Friday, 15 August 2008

Tip to Tip Success

Paramotor Expedition

Sony provided us with their new range of cameras for what was to be an extreme road-test on this shoot.

On the 16th day of this '8 day expedition', a solitary pilot gradually inched his way, hugging the ground through buffeting northerly winds, to finally land at John O'Groats - the most northerly tip of Britain. The ordeal had taken a heavy toll. A thousand miles further south at Land's End, six confident pilots set out on this ambitious project, a journey into the unknown. Each one brought to the team a range of different skills and flying experience. But none had experienced the full range of terrain and conditions that the British landscape and climate can throw at you.

A solitary paramotor approaches John O'Groats

Whitters 'recovering'

The next 16 days was a wake-up call.

One by one the pilots encountered their own personal disasters. Crashes. Engines exploding in the sky. Wings being sucked into the propeller. Collapsed wings. 1,000 foot free-fall out of a thermal...

50 miles from the finish and there were two pilots left in the game, plus our arial cameraman, Dan Burton. 30 miles from the finish disaster struck and Simon crashed out using up the third of his 9 lives in as many days. Richard (Whitters), the air ambulance paramedic was the sole survivor, and he continued northwards with Dan.

8 miles from the finish and we were filming Richard from the roof of our camera vehicle. On the telephone to Norman, the logistics guru, and we were as close to slapping each other on the back as it is possible to be over the telephone. Then suddenly Richard was thrown through the air like a rag doll. Next moment witnessed an emergency landing in a field. 7 miles to go. Last day of the expedition and the northerly wind had blasted through.

The whole team were booked to return south in 4 hours. How can you fly over a thousand miles, and then give up and go home just 7 miles short of your objective? After a two hour wait their was a slight lull in the ferocity of the wind. Still it was the worst take off conditions of the whole expedition. But Richard (Whitters) tentatively embraced a new safety threshold. A fresh intake of pain killers to dumb the pain from an earlier crash. Standing in the field for an age waiting for a slight lull in the elements to give him a chance to take off.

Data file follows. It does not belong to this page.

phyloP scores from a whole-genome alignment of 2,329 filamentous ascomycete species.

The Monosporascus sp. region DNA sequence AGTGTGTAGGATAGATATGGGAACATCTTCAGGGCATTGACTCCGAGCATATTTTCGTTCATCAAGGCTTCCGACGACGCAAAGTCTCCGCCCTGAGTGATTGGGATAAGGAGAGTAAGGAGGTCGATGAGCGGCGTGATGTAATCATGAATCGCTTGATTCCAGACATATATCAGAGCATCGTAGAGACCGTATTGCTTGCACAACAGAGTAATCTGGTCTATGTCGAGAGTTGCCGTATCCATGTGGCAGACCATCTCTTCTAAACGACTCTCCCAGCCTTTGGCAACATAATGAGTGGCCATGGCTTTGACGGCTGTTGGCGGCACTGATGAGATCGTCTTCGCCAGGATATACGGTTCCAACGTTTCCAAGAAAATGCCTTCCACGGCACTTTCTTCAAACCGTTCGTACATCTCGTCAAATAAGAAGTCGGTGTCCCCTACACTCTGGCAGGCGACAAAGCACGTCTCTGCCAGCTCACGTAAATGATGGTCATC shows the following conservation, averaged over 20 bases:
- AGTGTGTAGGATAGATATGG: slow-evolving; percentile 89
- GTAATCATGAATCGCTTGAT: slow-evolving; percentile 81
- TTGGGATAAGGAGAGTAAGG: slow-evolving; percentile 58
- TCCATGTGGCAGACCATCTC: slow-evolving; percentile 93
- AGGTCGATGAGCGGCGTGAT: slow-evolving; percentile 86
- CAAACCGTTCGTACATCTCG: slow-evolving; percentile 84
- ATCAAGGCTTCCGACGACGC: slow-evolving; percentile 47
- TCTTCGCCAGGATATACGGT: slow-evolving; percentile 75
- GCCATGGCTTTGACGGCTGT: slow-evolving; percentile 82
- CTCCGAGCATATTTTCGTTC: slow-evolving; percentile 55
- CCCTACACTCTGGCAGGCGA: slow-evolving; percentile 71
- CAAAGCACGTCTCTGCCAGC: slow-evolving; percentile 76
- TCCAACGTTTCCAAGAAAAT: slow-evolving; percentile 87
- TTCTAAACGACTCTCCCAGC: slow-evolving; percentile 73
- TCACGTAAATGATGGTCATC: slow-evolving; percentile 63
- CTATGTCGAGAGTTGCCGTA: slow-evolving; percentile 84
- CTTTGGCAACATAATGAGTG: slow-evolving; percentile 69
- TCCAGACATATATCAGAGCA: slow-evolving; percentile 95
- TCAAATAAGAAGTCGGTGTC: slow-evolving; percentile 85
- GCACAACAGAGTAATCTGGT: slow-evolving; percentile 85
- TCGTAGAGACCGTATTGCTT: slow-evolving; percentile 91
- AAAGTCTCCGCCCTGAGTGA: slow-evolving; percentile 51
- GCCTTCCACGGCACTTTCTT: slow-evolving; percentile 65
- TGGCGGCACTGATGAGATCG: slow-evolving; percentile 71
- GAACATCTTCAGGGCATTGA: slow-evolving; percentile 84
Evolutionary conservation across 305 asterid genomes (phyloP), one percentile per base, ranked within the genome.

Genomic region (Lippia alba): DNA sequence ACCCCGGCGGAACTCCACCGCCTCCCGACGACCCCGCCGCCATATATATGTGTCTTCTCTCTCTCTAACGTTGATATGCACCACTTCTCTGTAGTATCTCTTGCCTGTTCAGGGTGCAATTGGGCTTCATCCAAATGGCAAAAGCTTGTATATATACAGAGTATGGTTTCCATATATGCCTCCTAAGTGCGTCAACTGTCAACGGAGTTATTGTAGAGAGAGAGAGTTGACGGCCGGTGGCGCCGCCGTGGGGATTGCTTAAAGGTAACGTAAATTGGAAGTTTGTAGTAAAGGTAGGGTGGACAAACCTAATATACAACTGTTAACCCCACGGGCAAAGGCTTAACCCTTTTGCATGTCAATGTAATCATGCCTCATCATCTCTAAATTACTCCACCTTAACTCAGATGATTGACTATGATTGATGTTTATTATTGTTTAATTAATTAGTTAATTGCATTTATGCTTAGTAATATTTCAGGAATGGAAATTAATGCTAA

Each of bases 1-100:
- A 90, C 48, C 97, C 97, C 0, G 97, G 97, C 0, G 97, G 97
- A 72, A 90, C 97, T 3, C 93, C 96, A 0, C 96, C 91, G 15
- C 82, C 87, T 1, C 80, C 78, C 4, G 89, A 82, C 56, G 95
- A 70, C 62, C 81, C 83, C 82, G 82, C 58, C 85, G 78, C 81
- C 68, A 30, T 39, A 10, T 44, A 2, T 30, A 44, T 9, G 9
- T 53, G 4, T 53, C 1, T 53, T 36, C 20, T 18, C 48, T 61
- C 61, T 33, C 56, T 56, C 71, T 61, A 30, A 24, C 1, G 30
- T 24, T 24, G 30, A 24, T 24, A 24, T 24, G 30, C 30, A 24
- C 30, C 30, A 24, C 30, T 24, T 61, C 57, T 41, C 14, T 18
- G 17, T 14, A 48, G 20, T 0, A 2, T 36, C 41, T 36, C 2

And finally Richard was in the air. Going nowhere. These paramotors fly at about 28 miles per hour. Into a wind of 28 miles per hour you make no ground. Early in the trip with a tail wind they had exceeded 70. But now Whitters was buffeted left toward power cables, then rightwards out to the North Sea. He didn't move forward, but gradually he gained height. Eventually upwards motion changed to forwards motion, and the film crew charged to the top of the last hill to film the arrival.

It was an emotional event. An achievement every bit as impressive as the world class climbing that Hot Aches are more accustomed to filming.

Celebrations at journey's end

So we have a third DVD that will be coming out this Autumn. I hope this will have whetted your appetite.

Dave / Lynwen

Monday, 11 August 2008

Tip to Tip Reaches Scotland

Tip to Tip Expedition Reaches Scotland

photo copyright Dan Burton Photography

It is 14 days since a team of 6 pilots left Land's End en route to John O'Groats. Flying paramotors is normally very weather dependant, similar to paragliding. Good wind conditions are essential for safe flying. But on this epic journey the weather conditions have necessitated countless marginal take-offs, and flying in apalling conditions.

As I write, the team are at Dalwhinney in the highlands of Scotland after the two surviving pilots plus our ariel cameraman hit freak conditions had to make emergency landings. The last 24 hours have been tough. Dan the cameraman went into freefall for 1,000ft when he exited a thermal. Again that forced emergency landings, with the pilots scattered across the Scottish hill sides.

Surprisied golfers on the edge of Dartmoor. Simon Payne during take off. Hot Aches Images

150 miles lie ahead. Time is running out. The 8 day plan has so far taken 14. One more day of reasonable weather remains.

We hope they make it to the end. As well as being the material for an amazing film, the expedition is raising money for the Air Ambulance services and the Forces Children's Trust. I must admit to surprise when I first learned that air ambulances were funded by voluntary donations. Why is such an essential service reliant on charity? But after filming some of the paramedics and pilots, I think that it is probably better not to be NHS funded, else it would be an easy target for cost savings.

dave b.